Global bioscience company Chr. Hansen, headquartered in Denmark, says it has developed a new culture for pizza cheese that allows a tailored level of browning, plus a new coagulant that can help pasta filata makers produce higher volumes of mozzarella.
Pasta filata is a technique for making stretched- or pulled-curd cheeses with a moist, elastic texture. Their trademark feature is an excellent cheese stretch, making them the quintessential cheeses for pizza. In addition to mozzarella, other pasta filata cheeses include provolone and Oaxaca.
“As foodservice pizza continued its aggressive growth, we embarked on a journey nearly two decades ago as we sensed the global craving for pizza was outpacing per-capita cheese consumption,” Chr. Hansen explains on its website. “As a result, Chr. Hansen launched a series of high-yielding cultures and enzymes with the intent to offer pasta filata makers the ability to increase cheese volumes and maximize milk efficiency through natural solutions while keeping intense focus to protect downstream whey fractionation processes.”
The company developed its F-DVS Pure Appeal cheese culture to allow greater control of the browning process. It can reduce the degree of browning by up to 100 percent, allowing pizza makers to achieve a predictable appearance with every pie. The culture also protects the cheese from yeast and mold spoilage throughout the supply chain, Chr. Hansen says.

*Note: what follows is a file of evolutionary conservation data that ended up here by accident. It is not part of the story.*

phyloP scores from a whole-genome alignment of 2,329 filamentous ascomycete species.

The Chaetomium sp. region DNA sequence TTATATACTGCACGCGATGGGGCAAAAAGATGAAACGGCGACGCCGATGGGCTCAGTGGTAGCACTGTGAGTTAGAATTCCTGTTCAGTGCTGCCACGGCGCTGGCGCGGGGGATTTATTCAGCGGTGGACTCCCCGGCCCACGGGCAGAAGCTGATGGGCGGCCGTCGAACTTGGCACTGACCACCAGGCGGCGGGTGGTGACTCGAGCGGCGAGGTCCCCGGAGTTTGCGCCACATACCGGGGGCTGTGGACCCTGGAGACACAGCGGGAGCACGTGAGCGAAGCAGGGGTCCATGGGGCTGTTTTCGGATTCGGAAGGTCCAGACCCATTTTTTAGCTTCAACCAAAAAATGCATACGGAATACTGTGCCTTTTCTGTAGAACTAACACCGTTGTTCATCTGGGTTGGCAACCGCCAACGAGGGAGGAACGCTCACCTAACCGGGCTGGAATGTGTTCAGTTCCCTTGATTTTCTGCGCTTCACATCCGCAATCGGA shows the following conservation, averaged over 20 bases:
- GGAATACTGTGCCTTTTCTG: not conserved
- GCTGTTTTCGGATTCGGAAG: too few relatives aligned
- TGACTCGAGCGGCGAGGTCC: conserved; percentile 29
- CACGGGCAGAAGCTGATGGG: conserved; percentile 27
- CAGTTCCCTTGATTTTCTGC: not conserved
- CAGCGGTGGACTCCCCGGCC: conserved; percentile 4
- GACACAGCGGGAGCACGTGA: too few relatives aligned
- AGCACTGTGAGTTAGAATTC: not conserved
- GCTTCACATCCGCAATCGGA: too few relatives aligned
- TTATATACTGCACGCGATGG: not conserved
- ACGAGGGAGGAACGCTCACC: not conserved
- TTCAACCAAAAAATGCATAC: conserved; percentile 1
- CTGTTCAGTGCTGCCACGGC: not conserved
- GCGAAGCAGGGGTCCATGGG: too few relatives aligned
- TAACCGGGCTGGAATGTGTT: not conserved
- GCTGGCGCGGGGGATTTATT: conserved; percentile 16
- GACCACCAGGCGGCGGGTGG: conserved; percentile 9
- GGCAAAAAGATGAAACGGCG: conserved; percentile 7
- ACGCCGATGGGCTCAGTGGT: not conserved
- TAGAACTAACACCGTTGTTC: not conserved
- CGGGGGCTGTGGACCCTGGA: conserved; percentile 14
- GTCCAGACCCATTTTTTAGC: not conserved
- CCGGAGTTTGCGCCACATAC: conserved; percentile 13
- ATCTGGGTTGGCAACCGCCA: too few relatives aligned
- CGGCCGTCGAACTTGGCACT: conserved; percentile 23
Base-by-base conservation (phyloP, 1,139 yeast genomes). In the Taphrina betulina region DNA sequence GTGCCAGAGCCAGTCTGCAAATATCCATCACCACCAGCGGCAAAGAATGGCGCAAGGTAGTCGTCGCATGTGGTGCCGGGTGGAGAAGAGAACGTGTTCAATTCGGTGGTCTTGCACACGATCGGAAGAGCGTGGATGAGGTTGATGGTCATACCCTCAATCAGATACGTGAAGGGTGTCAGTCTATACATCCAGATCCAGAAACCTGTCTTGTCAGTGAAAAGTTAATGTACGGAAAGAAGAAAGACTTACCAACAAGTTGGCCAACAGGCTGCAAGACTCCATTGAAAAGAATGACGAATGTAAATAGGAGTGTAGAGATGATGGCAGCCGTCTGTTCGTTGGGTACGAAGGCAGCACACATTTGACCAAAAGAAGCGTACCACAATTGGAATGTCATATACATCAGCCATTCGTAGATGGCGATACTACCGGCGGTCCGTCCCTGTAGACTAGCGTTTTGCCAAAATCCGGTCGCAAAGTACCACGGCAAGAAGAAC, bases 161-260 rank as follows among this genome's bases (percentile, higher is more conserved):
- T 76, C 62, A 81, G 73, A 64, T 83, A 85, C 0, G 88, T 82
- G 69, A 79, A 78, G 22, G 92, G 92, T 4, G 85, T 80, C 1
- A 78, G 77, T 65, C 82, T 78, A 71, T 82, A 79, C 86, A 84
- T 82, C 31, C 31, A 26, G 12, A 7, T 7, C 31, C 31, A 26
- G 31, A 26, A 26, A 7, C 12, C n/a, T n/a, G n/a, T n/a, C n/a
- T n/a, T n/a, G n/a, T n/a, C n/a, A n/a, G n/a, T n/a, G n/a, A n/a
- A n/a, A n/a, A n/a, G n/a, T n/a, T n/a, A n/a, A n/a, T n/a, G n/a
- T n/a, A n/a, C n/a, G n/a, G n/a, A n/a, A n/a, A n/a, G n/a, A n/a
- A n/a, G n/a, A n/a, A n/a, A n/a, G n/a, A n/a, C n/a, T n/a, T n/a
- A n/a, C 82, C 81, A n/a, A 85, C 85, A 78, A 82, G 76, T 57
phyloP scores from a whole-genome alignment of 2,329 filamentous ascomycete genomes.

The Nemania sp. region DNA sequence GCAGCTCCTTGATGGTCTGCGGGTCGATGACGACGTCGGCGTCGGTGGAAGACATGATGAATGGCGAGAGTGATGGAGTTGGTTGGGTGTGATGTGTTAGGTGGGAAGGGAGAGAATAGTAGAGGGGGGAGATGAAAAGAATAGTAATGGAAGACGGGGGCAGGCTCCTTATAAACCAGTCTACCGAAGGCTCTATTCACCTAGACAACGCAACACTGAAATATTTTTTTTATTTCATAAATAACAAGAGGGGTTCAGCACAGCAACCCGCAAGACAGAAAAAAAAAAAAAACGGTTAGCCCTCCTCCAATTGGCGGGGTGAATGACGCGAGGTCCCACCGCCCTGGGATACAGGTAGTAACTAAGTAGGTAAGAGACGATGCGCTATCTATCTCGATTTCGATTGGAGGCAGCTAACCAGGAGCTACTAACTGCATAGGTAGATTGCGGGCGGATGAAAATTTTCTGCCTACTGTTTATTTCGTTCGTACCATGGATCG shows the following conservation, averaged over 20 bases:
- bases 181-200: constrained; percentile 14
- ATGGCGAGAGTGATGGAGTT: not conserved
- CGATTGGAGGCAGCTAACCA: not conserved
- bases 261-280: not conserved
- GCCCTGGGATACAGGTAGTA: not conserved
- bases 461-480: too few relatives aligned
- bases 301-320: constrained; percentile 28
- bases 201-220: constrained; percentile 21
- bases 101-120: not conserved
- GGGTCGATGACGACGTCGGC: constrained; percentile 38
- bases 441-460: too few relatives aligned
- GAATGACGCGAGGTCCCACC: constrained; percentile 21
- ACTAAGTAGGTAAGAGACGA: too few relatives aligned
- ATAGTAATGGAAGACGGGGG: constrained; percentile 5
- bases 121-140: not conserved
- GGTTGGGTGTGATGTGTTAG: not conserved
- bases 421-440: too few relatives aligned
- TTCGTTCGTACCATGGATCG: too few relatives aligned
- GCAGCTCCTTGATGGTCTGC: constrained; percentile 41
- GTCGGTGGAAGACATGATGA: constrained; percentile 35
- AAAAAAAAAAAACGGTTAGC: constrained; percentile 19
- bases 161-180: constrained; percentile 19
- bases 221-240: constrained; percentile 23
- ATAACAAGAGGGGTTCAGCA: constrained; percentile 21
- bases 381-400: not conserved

Predictable cheese performance and appearance are critical but hard to control, and browning is a particularly vexing problem, Tony Salvador of Chr. Hansen told The Dairy Reporter. That’s because of the need to speed up baking time for delivered pizzas, which means baking at a higher temperature, potentially leading to burned cheese.
Chr. Hansen also says it has developed Chy-Max Supreme, described as “the newest, most precise and superior coagulant” on the market. Thanks to “a small but crucial change to our Chy-Max enzyme,” the company says it can help cheesemakers get more cheese from their milk. Chy-Max Supreme can increase their yield by 1 percent over the leading coagulant while delivering faster and more precise production and better slicing and grating. A 1 percent yield increase equates to producing 1.1 ton more cheese per 1 million liters of milk, which can “satisfy the yearly cheese consumption of 77 European consumers,” the Chr. Hansen website says.
Faster coagulation also means it can take less time—five to 10 minutes per vat—to produce the cheese, the company says. “It’s a small change in the coagulant that can make a truly big difference, enabling fast and precise coagulation for the most efficient production.”